The last place I would have expected to provide educational HIV/AIDS information would be a restaurant. But June’s HIV+Eatery is doing a great job getting the word out that HIV/AIDS cannot be spread through food.
It all started with a survey by Casey House, asking how comfortable Canadians would be eating food prepared by someone who is HIV positive. Surprisingly, 50% of survey respondents stated that they would not knowingly eat a meal prepared by someone with HIV. That’s when the CEO of Casey House, Joanne Simons knew “a conversation across the dinner table where you share love and compassion while eating a meal…” was needed to address the lingering stigma that HIV/AIDS still has despite the decline in HIV/AIDS in Canada over the last 7 years.
This restaurant, which is really a food “Pop-up” (a current, popular trend for restaurants to open temporarily) was open for just 2 days earlier in November, and served 200 customers who bought reserved tickets costing $98 each. The praise received from the delicious menu offerings like Thai potato leak soup and gingerbread tiramisu have got the organization thinking about future venues like New York, San Francisco and London where they can showcase their culinary skills, as well as their clever marketing communication. June’s has received lots of positive media attention using the #SMASHSTIGMA hashtag and the restaurant’s striking red aprons that don memorable and catchy phrases like “Judge the cooking, not the cook”, “I got HIV from Pasta, said no one ever” and “Break bread. Smash stigma.” People are talking and Casey House has accomplished what it set out to do, provide an opening for communication about the misperceptions some still have when they think about eating food prepared by those with HIV/AIDS. Putting the questions many are thinking about, out there. Questions like, “What if the chef cuts his finger?” and “Can you get HIV through saliva or sweat?”, and honestly addressing the apprehensions while cooking and serving delicious food is how they are “Smashing the Stigma” one bite at a time!
Another recent development also related to HIV/AIDS is happening in our own backyard at the University of Massachusetts Medical School. The National Library of Medicine awarded $50,000 in funding for the UMMS grant “Bringing HIV/AIDS Information to the Heart of a Community. “The Lamar Soutter Library blog just posted the description of this exciting project and community collaboration.
The University of Massachusetts Medical School (UMMS) Lamar Soutter Library is excited about the launch of the AIDS Community Outreach Project, “Bringing HIV/AIDS Information to the Heart of the Commonwealth”. The project is a collaboration between the Lamar Soutter Library, AIDS Project Worcester (APW), and Worcester Public Library (WPL). The outreach project aims to improve the lives of those living with HIV/AIDS in Worcester and surrounding communities by increasing their knowledge of the disease through awareness and utilization of National Library of Medicine (NLM) HIV/AIDS resources through training, information outreach, and resource development. NLM resources include AIDSinfo, AIDSource, ClinicalTrials.gov, MedlinePlus, PubMed, and Public Health Partners.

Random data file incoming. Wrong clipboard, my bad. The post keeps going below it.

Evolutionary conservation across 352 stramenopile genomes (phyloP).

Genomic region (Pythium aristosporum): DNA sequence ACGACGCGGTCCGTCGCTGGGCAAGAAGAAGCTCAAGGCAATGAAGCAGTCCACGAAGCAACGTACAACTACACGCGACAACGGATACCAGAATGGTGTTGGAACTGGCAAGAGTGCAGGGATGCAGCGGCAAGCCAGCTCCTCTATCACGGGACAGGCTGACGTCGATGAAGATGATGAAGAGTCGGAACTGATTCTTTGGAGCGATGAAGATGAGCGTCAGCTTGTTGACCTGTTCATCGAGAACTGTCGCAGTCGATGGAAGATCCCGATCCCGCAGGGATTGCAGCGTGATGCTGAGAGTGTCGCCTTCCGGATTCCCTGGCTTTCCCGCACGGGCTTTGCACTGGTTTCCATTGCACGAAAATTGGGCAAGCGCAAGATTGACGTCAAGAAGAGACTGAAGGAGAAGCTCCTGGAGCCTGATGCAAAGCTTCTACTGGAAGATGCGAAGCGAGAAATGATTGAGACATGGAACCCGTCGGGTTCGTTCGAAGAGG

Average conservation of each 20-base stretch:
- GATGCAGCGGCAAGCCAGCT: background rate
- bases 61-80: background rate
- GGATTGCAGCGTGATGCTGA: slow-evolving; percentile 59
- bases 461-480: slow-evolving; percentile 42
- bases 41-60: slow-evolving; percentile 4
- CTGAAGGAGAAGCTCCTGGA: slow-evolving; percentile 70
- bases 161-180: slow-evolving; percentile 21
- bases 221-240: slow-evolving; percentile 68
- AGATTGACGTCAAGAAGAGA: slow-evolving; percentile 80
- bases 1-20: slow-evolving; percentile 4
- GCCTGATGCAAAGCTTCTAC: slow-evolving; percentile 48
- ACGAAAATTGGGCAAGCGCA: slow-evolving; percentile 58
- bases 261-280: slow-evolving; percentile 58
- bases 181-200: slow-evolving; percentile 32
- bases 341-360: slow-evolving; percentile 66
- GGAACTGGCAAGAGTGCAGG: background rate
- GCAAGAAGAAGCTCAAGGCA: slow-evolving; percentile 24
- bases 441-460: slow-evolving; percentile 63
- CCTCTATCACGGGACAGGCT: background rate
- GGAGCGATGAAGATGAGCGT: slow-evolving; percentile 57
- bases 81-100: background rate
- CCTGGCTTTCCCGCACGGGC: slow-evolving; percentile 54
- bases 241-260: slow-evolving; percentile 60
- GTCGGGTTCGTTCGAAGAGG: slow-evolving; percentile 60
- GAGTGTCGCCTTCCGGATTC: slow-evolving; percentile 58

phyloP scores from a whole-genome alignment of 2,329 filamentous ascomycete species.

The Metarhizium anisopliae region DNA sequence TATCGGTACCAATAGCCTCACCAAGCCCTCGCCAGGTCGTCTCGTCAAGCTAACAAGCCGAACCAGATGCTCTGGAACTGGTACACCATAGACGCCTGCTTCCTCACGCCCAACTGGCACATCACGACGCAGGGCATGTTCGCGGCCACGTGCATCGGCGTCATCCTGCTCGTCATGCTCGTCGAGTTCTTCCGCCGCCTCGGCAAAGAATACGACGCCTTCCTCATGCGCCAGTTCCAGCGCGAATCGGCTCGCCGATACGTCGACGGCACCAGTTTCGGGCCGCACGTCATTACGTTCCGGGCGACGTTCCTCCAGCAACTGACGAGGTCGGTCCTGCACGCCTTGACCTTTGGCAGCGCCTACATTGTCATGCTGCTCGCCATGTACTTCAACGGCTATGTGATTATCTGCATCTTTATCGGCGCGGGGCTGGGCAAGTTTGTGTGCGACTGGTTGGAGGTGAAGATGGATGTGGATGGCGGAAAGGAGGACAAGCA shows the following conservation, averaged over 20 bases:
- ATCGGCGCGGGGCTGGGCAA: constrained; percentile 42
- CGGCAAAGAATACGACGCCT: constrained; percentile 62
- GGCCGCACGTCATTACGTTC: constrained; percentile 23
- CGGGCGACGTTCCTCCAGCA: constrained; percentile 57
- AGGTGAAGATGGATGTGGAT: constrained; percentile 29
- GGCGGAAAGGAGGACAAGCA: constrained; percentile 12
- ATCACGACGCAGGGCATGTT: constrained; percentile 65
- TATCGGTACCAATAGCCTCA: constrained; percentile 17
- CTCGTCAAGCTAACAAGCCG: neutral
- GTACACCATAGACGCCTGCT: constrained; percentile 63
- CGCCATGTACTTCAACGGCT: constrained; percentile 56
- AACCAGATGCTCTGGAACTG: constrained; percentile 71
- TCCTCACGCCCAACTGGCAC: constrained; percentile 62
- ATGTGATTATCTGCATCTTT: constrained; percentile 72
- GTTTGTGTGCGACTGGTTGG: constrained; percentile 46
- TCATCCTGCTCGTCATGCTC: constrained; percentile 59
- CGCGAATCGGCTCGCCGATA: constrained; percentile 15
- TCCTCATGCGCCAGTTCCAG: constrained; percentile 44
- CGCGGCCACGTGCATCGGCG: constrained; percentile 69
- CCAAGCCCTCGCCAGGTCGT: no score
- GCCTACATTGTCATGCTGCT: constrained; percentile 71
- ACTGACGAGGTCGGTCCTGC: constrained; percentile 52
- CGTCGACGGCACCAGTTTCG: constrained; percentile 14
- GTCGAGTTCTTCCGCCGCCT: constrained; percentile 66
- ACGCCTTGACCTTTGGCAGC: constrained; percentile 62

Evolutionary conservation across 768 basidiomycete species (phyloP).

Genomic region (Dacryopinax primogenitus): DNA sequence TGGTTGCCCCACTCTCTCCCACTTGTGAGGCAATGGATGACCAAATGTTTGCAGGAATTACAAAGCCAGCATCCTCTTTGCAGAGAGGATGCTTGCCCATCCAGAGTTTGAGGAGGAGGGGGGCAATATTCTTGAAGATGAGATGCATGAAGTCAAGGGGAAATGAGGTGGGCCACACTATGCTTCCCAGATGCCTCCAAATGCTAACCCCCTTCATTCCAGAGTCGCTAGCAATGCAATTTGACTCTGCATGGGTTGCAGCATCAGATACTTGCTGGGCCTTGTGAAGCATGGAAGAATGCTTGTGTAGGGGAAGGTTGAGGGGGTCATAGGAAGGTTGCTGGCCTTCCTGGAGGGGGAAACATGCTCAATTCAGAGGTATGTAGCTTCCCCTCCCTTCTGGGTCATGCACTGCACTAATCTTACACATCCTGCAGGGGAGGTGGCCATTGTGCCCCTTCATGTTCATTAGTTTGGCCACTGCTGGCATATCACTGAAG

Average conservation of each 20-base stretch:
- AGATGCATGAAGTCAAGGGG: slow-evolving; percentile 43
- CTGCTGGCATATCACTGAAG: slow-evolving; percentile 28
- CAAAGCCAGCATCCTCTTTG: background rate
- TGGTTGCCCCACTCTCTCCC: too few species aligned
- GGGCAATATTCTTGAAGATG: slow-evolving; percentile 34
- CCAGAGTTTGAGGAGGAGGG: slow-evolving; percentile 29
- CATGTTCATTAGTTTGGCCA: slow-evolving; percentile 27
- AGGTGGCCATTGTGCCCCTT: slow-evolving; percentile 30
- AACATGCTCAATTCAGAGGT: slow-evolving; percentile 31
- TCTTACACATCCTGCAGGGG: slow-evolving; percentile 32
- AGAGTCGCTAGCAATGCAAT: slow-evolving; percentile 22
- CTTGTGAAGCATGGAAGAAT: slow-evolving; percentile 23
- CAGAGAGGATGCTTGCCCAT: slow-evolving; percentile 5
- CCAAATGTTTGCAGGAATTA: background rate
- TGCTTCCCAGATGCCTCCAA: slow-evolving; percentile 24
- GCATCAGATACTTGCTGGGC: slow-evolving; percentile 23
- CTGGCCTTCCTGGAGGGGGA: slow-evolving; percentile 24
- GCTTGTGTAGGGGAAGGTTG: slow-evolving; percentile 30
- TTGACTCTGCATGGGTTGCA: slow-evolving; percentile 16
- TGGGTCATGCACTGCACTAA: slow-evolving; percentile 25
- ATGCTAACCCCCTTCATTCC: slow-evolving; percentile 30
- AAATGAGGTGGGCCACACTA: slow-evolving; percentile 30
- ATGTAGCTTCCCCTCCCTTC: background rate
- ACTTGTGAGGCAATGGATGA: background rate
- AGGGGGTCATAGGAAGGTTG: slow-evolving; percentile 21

The project includes building a training room at AIDS Project Worcester, train-the-trainer sessions conducted by the Lamar Soutter Library for AIDS Project Worcester and Worcester Public Library staff and volunteers, who will then provide training sessions as part of their outreach efforts. AIDS Project Worcester staff will train UMMS and Worcester Public Library staff on PrEP Navigator procedures in Central Massachusetts, then UMMS staff will train the partners on specific PrEP Navigator resources available through the NLM. Updates are planned to the AIDS Project Worcester website through a collaboration between project consultants and AIDS Project Worcester. The project also includes usability testing to better understand how APW staff, volunteers, clients, and the public use the website, along with a coordinated social media campaign to promote NLM resources and the services available from the project partners. In addition, Worcester Public Library will expand their collection of print and audio-visual resources to increase the quality and quantity of HIV/AIDS resources available to consumers in the Worcester area.
The “Bringing HIV/AIDS Information to the Heart of the Commonwealth” project improves the visibility of the services available from the collaborators and highlights the resources available to those living with HIV/AIDS, their families, caregivers, and at-risk populations in the Worcester area. The collaborators are very enthusiastic about the potential of helping clients and patrons get reliable HIV/AIDS information and the opportunity for them to learn computer and Internet searching skills, empowering both health care professionals and their patients. We are looking forward to the evaluation aspects of the project to hopefully support the successes of the project and provide lessons on areas for improvement in the future.
The National Library of Medicine has a AIDS Community Information Outreach Projects portal that provides information about HIVAIDS funding opportunities, currently funded and projects previously funded by NLM.
AIDSOURCE is NLM’s mobile one source for HIV/AIDS information.